There are several different types of drug crimes prosecuted at the federal and state level. They can be confusing because some of the names sound like they should mean the same thing. Further adding to the confusion, some of the terms can mean different things depending on the jurisdiction. Here are some types of drug crimes frequently prosecuted. 1. Possession There are certain drugs that are illegal to possess in any amount, no matter how small. Examples include heroin and cocaine, as well as marijuana in some jurisdictions. If you have small amounts of drugs such as these, you can face possession charges. You may also face charges if you possess a controlled substance for which you do not have a valid prescription, such as narcotic painkillers. Even if you had a prescription at one point, once this runs out you are expected to dispose of the medication or risk trouble with the law. 2. Trafficking Trafficking charges also involve the illegal possession of a controlled substance. However, trafficking charges are more serious than possession charges because they involve larger amounts of drugs. If you possess drugs in large quantities, it appears to authorities that you may be planning to sell them, hence the more severe charges for trafficking. From the name, you may think that drug trafficking involves transporting them from one place to another. However, depending on the jurisdiction, that may involve different charges. 3. Distribution Distribution charges pertain to the movement of drugs from one place to another. This can happen on a small scale, such as a face-to-face transaction involving two people exchanging drugs for money. It can also happen on a larger scale, such as transporting drugs from one place to another via a boat, car, or plane, or shipping them through the mail. 4. Manufacturing Generally speaking, if you participate in any step of the process of producing a drug illegally, you could be charged with manufacturing. However, there are exceptions for marijuana in states where it is legal for medical or recreational use. Conviction on drug manufacturing charges also requires the prosecutor to prove intent on your part to produce the drug illegally. 5. Paraphernalia Paraphernalia charges involve possessing materials used to conceal, produce, prepare, or use drugs rather than the substances themselves. Even ordinary materials that have legal purposes, such as scales or spoons, may count as paraphernalia if found alongside...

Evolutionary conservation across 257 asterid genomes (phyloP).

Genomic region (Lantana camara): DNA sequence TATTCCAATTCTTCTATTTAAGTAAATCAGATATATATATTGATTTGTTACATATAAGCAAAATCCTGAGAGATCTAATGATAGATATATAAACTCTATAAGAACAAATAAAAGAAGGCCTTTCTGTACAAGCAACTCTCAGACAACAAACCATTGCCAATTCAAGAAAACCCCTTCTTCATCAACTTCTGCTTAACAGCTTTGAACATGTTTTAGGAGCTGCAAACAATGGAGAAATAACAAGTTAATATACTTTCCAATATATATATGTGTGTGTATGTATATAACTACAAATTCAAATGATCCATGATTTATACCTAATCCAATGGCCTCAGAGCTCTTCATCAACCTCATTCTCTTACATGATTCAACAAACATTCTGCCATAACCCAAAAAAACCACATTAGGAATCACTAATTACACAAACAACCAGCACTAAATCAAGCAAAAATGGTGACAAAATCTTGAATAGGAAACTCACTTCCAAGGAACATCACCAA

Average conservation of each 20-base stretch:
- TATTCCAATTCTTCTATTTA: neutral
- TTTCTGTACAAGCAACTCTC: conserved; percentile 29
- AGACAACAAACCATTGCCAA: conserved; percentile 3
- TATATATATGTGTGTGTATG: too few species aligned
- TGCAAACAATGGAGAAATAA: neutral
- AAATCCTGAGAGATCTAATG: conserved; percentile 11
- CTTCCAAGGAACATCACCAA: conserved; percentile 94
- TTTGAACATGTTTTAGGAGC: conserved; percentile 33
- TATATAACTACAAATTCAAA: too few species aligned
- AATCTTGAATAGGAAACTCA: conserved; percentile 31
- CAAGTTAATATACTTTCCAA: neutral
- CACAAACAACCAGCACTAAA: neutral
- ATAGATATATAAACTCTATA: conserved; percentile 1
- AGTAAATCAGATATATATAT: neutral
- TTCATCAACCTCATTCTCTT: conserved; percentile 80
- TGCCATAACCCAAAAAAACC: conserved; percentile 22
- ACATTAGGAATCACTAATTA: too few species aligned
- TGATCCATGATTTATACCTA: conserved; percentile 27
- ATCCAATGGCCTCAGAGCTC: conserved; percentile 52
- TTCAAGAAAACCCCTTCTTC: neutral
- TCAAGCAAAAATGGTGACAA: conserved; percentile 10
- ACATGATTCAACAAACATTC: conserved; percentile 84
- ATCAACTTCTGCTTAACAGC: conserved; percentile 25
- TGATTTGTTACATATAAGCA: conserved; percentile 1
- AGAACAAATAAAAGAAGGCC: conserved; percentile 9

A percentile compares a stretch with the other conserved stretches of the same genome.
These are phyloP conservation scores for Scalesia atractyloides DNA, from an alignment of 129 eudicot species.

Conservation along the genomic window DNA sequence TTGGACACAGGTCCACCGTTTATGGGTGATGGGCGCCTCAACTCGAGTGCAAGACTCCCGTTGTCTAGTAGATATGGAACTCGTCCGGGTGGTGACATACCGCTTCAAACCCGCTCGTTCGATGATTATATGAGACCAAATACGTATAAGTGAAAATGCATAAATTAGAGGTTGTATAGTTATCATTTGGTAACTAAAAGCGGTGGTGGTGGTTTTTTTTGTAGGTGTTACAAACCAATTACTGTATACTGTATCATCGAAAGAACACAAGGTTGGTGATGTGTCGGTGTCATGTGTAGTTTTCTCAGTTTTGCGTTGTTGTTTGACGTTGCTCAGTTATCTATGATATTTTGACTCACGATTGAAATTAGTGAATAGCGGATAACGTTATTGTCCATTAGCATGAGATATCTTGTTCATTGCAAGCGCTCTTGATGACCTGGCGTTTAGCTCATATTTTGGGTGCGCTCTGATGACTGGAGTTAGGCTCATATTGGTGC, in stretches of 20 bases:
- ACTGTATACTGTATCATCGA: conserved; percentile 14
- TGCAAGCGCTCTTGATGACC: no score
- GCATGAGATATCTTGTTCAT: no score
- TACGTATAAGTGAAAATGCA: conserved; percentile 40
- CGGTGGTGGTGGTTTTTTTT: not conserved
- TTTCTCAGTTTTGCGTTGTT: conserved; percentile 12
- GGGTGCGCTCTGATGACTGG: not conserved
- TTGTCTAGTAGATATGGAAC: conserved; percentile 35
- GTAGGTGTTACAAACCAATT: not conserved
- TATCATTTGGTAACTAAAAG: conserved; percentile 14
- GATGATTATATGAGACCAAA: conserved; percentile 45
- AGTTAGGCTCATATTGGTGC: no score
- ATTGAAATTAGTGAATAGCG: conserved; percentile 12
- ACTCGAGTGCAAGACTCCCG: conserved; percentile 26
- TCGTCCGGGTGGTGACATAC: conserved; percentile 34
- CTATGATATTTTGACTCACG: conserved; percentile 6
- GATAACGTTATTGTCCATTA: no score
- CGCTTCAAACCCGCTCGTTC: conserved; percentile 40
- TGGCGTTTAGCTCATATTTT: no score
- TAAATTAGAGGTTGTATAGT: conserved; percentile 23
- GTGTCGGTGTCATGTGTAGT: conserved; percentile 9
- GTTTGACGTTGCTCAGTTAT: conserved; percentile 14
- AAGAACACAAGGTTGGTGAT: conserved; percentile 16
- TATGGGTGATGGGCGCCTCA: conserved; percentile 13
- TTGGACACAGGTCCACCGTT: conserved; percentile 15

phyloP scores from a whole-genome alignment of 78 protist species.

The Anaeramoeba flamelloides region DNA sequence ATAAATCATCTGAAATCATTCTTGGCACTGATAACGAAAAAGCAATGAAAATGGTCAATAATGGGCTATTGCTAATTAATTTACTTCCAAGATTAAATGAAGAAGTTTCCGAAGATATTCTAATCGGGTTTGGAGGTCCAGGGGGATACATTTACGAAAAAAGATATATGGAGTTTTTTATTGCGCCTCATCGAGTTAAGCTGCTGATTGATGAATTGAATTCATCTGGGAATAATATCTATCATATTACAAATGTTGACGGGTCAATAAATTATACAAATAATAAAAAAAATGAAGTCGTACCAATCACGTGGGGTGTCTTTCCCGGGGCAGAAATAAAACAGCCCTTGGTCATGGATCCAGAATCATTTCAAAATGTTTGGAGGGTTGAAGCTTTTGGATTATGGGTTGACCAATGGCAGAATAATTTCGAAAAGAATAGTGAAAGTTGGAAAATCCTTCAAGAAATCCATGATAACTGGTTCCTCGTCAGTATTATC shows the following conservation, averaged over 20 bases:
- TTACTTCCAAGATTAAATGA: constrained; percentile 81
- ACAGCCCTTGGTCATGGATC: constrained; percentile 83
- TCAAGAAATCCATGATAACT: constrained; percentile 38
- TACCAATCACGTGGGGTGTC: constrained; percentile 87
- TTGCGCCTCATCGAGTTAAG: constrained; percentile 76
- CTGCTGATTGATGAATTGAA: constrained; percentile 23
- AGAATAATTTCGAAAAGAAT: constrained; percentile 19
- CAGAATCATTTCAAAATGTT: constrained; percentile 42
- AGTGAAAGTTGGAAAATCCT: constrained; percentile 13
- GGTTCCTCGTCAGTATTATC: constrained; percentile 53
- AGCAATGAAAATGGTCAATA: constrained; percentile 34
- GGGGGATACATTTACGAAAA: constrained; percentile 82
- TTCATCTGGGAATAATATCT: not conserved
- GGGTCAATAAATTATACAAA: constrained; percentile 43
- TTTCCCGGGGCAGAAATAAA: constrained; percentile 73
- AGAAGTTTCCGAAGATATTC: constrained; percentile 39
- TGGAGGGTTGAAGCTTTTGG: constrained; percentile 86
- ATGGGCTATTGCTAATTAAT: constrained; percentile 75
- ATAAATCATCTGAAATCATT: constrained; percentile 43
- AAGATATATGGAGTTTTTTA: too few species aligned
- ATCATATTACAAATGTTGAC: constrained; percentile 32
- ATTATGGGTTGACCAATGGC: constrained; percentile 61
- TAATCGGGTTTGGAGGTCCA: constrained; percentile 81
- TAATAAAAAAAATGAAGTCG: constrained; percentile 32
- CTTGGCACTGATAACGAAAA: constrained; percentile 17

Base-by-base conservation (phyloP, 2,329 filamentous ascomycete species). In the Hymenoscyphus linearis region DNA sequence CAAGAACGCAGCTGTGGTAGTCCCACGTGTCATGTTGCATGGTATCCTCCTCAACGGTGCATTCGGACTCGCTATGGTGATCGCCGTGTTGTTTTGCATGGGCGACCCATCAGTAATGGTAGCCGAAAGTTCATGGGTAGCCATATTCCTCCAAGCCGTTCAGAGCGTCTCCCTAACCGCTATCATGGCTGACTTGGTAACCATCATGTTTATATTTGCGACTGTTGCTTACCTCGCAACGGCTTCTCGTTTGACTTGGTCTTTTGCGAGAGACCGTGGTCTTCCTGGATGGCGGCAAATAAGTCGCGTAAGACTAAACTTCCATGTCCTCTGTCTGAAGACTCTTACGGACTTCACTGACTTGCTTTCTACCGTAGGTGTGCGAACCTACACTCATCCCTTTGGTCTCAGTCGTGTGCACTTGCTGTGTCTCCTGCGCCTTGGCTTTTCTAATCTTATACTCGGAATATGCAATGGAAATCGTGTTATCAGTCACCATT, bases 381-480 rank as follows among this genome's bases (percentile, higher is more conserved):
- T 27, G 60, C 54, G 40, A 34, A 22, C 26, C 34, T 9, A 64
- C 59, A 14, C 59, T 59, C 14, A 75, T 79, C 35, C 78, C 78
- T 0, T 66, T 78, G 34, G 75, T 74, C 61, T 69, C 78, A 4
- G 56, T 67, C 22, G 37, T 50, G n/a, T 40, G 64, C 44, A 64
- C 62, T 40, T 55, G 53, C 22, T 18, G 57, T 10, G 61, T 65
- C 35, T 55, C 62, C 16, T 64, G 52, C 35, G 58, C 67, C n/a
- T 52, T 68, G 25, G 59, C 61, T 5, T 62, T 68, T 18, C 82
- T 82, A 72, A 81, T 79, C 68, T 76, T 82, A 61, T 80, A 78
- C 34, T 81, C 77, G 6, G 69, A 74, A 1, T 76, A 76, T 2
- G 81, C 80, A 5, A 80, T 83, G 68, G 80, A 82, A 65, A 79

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How To Get Your Medical Bills Paid After an Accident Involving an ATX Co-op Taxi